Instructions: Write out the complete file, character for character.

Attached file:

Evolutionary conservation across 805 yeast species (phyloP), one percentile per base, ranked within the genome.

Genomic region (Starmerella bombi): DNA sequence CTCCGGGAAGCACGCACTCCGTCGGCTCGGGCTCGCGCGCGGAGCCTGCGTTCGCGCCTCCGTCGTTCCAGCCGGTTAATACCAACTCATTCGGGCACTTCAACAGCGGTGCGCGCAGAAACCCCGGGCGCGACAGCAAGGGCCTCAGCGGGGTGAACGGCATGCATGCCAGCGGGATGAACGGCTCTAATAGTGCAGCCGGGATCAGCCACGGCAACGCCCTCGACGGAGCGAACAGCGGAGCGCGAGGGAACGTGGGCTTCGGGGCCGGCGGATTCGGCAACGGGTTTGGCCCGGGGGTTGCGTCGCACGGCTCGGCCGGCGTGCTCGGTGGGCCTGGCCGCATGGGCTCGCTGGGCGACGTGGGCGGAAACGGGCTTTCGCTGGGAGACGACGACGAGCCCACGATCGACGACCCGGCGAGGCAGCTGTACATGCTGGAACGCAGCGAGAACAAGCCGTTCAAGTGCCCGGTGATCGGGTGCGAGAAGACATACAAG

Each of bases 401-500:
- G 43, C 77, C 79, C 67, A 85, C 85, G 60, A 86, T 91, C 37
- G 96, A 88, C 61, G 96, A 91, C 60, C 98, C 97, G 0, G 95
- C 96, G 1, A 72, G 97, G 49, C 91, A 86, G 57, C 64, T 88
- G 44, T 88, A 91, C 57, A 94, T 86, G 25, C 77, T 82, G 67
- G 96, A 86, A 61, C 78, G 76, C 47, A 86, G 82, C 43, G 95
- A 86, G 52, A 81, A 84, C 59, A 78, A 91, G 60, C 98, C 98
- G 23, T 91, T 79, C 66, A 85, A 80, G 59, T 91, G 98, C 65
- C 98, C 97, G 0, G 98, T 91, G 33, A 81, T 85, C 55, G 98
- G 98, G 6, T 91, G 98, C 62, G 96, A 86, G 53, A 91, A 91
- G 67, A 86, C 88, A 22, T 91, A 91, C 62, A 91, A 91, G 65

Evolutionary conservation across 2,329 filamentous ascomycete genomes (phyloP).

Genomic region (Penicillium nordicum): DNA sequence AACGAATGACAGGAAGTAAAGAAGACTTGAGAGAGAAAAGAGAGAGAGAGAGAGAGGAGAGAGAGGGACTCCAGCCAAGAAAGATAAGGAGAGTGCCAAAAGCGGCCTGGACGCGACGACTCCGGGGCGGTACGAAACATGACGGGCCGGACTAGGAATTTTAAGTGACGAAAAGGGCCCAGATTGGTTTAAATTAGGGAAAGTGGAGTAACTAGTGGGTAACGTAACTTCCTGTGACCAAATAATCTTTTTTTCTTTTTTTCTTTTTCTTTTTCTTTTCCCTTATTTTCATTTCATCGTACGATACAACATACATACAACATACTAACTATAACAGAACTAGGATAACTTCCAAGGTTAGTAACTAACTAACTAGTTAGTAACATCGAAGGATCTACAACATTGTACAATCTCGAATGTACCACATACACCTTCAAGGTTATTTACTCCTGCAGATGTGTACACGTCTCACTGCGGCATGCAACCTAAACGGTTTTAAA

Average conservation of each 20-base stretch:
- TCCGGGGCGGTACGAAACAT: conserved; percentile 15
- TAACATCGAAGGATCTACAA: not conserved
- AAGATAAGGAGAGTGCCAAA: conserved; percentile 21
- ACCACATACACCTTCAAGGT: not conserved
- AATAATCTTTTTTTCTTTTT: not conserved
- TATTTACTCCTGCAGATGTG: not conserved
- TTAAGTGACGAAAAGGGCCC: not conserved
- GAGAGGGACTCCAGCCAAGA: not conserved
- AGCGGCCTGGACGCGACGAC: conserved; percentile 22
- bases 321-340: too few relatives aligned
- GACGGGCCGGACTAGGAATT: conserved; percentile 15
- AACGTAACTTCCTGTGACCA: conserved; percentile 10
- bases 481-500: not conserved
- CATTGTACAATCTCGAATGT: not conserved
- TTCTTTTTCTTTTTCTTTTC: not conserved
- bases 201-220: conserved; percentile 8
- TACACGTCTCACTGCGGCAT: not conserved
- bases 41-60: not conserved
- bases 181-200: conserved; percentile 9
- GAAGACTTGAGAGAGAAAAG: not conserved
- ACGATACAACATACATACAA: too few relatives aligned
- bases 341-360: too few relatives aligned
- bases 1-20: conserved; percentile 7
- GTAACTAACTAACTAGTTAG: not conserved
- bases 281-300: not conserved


Evolutionary conservation across 805 yeast species (phyloP), one percentile per base, ranked within the genome.

Genomic region (Starmerella bombi): DNA sequence CTCCGGGAAGCACGCACTCCGTCGGCTCGGGCTCGCGCGCGGAGCCTGCGTTCGCGCCTCCGTCGTTCCAGCCGGTTAATACCAACTCATTCGGGCACTTCAACAGCGGTGCGCGCAGAAACCCCGGGCGCGACAGCAAGGGCCTCAGCGGGGTGAACGGCATGCATGCCAGCGGGATGAACGGCTCTAATAGTGCAGCCGGGATCAGCCACGGCAACGCCCTCGACGGAGCGAACAGCGGAGCGCGAGGGAACGTGGGCTTCGGGGCCGGCGGATTCGGCAACGGGTTTGGCCCGGGGGTTGCGTCGCACGGCTCGGCCGGCGTGCTCGGTGGGCCTGGCCGCATGGGCTCGCTGGGCGACGTGGGCGGAAACGGGCTTTCGCTGGGAGACGACGACGAGCCCACGATCGACGACCCGGCGAGGCAGCTGTACATGCTGGAACGCAGCGAGAACAAGCCGTTCAAGTGCCCGGTGATCGGGTGCGAGAAGACATACAAG

Each of bases 401-500:
- G 43, C 77, C 79, C 67, A 85, C 85, G 60, A 86, T 91, C 37
- G 96, A 88, C 61, G 96, A 91, C 60, C 98, C 97, G 0, G 95
- C 96, G 1, A 72, G 97, G 49, C 91, A 86, G 57, C 64, T 88
- G 44, T 88, A 91, C 57, A 94, T 86, G 25, C 77, T 82, G 67
- G 96, A 86, A 61, C 78, G 76, C 47, A 86, G 82, C 43, G 95
- A 86, G 52, A 81, A 84, C 59, A 78, A 91, G 60, C 98, C 98
- G 23, T 91, T 79, C 66, A 85, A 80, G 59, T 91, G 98, C 65
- C 98, C 97, G 0, G 98, T 91, G 33, A 81, T 85, C 55, G 98
- G 98, G 6, T 91, G 98, C 62, G 96, A 86, G 53, A 91, A 91
- G 67, A 86, C 88, A 22, T 91, A 91, C 62, A 91, A 91, G 65

Evolutionary conservation across 2,329 filamentous ascomycete genomes (phyloP).

Genomic region (Penicillium nordicum): DNA sequence AACGAATGACAGGAAGTAAAGAAGACTTGAGAGAGAAAAGAGAGAGAGAGAGAGAGGAGAGAGAGGGACTCCAGCCAAGAAAGATAAGGAGAGTGCCAAAAGCGGCCTGGACGCGACGACTCCGGGGCGGTACGAAACATGACGGGCCGGACTAGGAATTTTAAGTGACGAAAAGGGCCCAGATTGGTTTAAATTAGGGAAAGTGGAGTAACTAGTGGGTAACGTAACTTCCTGTGACCAAATAATCTTTTTTTCTTTTTTTCTTTTTCTTTTTCTTTTCCCTTATTTTCATTTCATCGTACGATACAACATACATACAACATACTAACTATAACAGAACTAGGATAACTTCCAAGGTTAGTAACTAACTAACTAGTTAGTAACATCGAAGGATCTACAACATTGTACAATCTCGAATGTACCACATACACCTTCAAGGTTATTTACTCCTGCAGATGTGTACACGTCTCACTGCGGCATGCAACCTAAACGGTTTTAAA

Average conservation of each 20-base stretch:
- TCCGGGGCGGTACGAAACAT: conserved; percentile 15
- TAACATCGAAGGATCTACAA: not conserved
- AAGATAAGGAGAGTGCCAAA: conserved; percentile 21
- ACCACATACACCTTCAAGGT: not conserved
- AATAATCTTTTTTTCTTTTT: not conserved
- TATTTACTCCTGCAGATGTG: not conserved
- TTAAGTGACGAAAAGGGCCC: not conserved
- GAGAGGGACTCCAGCCAAGA: not conserved
- AGCGGCCTGGACGCGACGAC: conserved; percentile 22
- bases 321-340: too few relatives aligned
- GACGGGCCGGACTAGGAATT: conserved; percentile 15
- AACGTAACTTCCTGTGACCA: conserved; percentile 10
- bases 481-500: not conserved
- CATTGTACAATCTCGAATGT: not conserved
- TTCTTTTTCTTTTTCTTTTC: not conserved
- bases 201-220: conserved; percentile 8
- TACACGTCTCACTGCGGCAT: not conserved
- bases 41-60: not conserved
- bases 181-200: conserved; percentile 9
- GAAGACTTGAGAGAGAAAAG: not conserved
- ACGATACAACATACATACAA: too few relatives aligned
- bases 341-360: too few relatives aligned
- bases 1-20: conserved; percentile 7
- GTAACTAACTAACTAGTTAG: not conserved
- bases 281-300: not conserved